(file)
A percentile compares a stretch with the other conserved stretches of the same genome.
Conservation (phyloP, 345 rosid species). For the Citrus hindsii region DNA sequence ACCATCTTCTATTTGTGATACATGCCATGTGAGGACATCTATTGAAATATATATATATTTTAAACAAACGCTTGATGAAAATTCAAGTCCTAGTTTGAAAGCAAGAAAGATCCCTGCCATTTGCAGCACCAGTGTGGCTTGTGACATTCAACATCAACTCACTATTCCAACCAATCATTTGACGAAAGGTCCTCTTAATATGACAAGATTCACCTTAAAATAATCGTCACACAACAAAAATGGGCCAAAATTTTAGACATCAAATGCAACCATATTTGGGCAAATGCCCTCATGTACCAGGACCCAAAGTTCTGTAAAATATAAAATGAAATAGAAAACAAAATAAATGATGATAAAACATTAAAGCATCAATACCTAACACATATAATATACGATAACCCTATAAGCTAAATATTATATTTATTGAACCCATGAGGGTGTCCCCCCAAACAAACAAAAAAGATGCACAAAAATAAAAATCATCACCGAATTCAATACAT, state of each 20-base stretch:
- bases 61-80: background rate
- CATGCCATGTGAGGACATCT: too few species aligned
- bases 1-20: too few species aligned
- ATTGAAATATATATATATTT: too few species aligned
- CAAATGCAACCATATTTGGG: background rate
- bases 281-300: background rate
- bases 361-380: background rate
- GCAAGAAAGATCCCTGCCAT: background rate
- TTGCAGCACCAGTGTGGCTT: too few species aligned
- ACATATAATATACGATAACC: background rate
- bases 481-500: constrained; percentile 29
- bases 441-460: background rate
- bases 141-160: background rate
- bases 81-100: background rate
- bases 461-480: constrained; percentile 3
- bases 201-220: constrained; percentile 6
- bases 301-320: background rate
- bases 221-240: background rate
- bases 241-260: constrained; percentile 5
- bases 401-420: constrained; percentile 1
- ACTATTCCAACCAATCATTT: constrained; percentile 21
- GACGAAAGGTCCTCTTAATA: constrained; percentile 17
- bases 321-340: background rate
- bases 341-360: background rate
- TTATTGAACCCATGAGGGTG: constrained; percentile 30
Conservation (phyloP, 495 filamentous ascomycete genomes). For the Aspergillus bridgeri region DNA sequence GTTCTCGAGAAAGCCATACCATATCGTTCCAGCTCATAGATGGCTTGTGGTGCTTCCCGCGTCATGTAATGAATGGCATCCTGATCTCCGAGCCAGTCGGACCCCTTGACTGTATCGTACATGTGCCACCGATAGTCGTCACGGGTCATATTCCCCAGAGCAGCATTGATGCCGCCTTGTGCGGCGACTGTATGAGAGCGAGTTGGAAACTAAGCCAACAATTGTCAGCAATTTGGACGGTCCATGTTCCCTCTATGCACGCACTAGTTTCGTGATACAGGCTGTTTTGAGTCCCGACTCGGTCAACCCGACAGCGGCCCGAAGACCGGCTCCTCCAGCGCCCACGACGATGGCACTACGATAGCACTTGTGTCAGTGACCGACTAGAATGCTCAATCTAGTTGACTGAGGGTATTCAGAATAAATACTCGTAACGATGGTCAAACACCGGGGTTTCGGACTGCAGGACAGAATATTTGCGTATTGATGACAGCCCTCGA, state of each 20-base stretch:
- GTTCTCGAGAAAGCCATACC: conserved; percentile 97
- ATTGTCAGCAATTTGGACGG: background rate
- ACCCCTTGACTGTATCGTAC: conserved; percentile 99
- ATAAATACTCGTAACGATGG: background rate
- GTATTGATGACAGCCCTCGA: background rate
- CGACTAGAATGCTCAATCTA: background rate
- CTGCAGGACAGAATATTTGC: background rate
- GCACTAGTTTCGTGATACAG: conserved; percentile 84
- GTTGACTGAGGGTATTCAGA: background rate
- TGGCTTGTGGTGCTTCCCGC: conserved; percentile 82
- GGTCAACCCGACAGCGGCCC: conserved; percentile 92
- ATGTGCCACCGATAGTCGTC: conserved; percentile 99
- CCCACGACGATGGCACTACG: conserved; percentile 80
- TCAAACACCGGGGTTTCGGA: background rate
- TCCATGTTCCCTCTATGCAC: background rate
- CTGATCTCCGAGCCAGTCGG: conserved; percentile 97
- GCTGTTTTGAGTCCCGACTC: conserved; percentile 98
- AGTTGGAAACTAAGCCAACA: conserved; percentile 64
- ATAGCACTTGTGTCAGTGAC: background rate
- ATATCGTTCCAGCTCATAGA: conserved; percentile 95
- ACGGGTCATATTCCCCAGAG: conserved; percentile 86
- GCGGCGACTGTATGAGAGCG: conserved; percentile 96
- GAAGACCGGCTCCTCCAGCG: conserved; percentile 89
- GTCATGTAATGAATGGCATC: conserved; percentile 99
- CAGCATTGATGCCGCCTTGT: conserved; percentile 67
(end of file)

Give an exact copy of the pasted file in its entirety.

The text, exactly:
A percentile compares a stretch with the other conserved stretches of the same genome.
Conservation (phyloP, 345 rosid species). For the Citrus hindsii region DNA sequence ACCATCTTCTATTTGTGATACATGCCATGTGAGGACATCTATTGAAATATATATATATTTTAAACAAACGCTTGATGAAAATTCAAGTCCTAGTTTGAAAGCAAGAAAGATCCCTGCCATTTGCAGCACCAGTGTGGCTTGTGACATTCAACATCAACTCACTATTCCAACCAATCATTTGACGAAAGGTCCTCTTAATATGACAAGATTCACCTTAAAATAATCGTCACACAACAAAAATGGGCCAAAATTTTAGACATCAAATGCAACCATATTTGGGCAAATGCCCTCATGTACCAGGACCCAAAGTTCTGTAAAATATAAAATGAAATAGAAAACAAAATAAATGATGATAAAACATTAAAGCATCAATACCTAACACATATAATATACGATAACCCTATAAGCTAAATATTATATTTATTGAACCCATGAGGGTGTCCCCCCAAACAAACAAAAAAGATGCACAAAAATAAAAATCATCACCGAATTCAATACAT, state of each 20-base stretch:
- bases 61-80: background rate
- CATGCCATGTGAGGACATCT: too few species aligned
- bases 1-20: too few species aligned
- ATTGAAATATATATATATTT: too few species aligned
- CAAATGCAACCATATTTGGG: background rate
- bases 281-300: background rate
- bases 361-380: background rate
- GCAAGAAAGATCCCTGCCAT: background rate
- TTGCAGCACCAGTGTGGCTT: too few species aligned
- ACATATAATATACGATAACC: background rate
- bases 481-500: constrained; percentile 29
- bases 441-460: background rate
- bases 141-160: background rate
- bases 81-100: background rate
- bases 461-480: constrained; percentile 3
- bases 201-220: constrained; percentile 6
- bases 301-320: background rate
- bases 221-240: background rate
- bases 241-260: constrained; percentile 5
- bases 401-420: constrained; percentile 1
- ACTATTCCAACCAATCATTT: constrained; percentile 21
- GACGAAAGGTCCTCTTAATA: constrained; percentile 17
- bases 321-340: background rate
- bases 341-360: background rate
- TTATTGAACCCATGAGGGTG: constrained; percentile 30
Conservation (phyloP, 495 filamentous ascomycete genomes). For the Aspergillus bridgeri region DNA sequence GTTCTCGAGAAAGCCATACCATATCGTTCCAGCTCATAGATGGCTTGTGGTGCTTCCCGCGTCATGTAATGAATGGCATCCTGATCTCCGAGCCAGTCGGACCCCTTGACTGTATCGTACATGTGCCACCGATAGTCGTCACGGGTCATATTCCCCAGAGCAGCATTGATGCCGCCTTGTGCGGCGACTGTATGAGAGCGAGTTGGAAACTAAGCCAACAATTGTCAGCAATTTGGACGGTCCATGTTCCCTCTATGCACGCACTAGTTTCGTGATACAGGCTGTTTTGAGTCCCGACTCGGTCAACCCGACAGCGGCCCGAAGACCGGCTCCTCCAGCGCCCACGACGATGGCACTACGATAGCACTTGTGTCAGTGACCGACTAGAATGCTCAATCTAGTTGACTGAGGGTATTCAGAATAAATACTCGTAACGATGGTCAAACACCGGGGTTTCGGACTGCAGGACAGAATATTTGCGTATTGATGACAGCCCTCGA, state of each 20-base stretch:
- GTTCTCGAGAAAGCCATACC: conserved; percentile 97
- ATTGTCAGCAATTTGGACGG: background rate
- ACCCCTTGACTGTATCGTAC: conserved; percentile 99
- ATAAATACTCGTAACGATGG: background rate
- GTATTGATGACAGCCCTCGA: background rate
- CGACTAGAATGCTCAATCTA: background rate
- CTGCAGGACAGAATATTTGC: background rate
- GCACTAGTTTCGTGATACAG: conserved; percentile 84
- GTTGACTGAGGGTATTCAGA: background rate
- TGGCTTGTGGTGCTTCCCGC: conserved; percentile 82
- GGTCAACCCGACAGCGGCCC: conserved; percentile 92
- ATGTGCCACCGATAGTCGTC: conserved; percentile 99
- CCCACGACGATGGCACTACG: conserved; percentile 80
- TCAAACACCGGGGTTTCGGA: background rate
- TCCATGTTCCCTCTATGCAC: background rate
- CTGATCTCCGAGCCAGTCGG: conserved; percentile 97
- GCTGTTTTGAGTCCCGACTC: conserved; percentile 98
- AGTTGGAAACTAAGCCAACA: conserved; percentile 64
- ATAGCACTTGTGTCAGTGAC: background rate
- ATATCGTTCCAGCTCATAGA: conserved; percentile 95
- ACGGGTCATATTCCCCAGAG: conserved; percentile 86
- GCGGCGACTGTATGAGAGCG: conserved; percentile 96
- GAAGACCGGCTCCTCCAGCG: conserved; percentile 89
- GTCATGTAATGAATGGCATC: conserved; percentile 99
- CAGCATTGATGCCGCCTTGT: conserved; percentile 67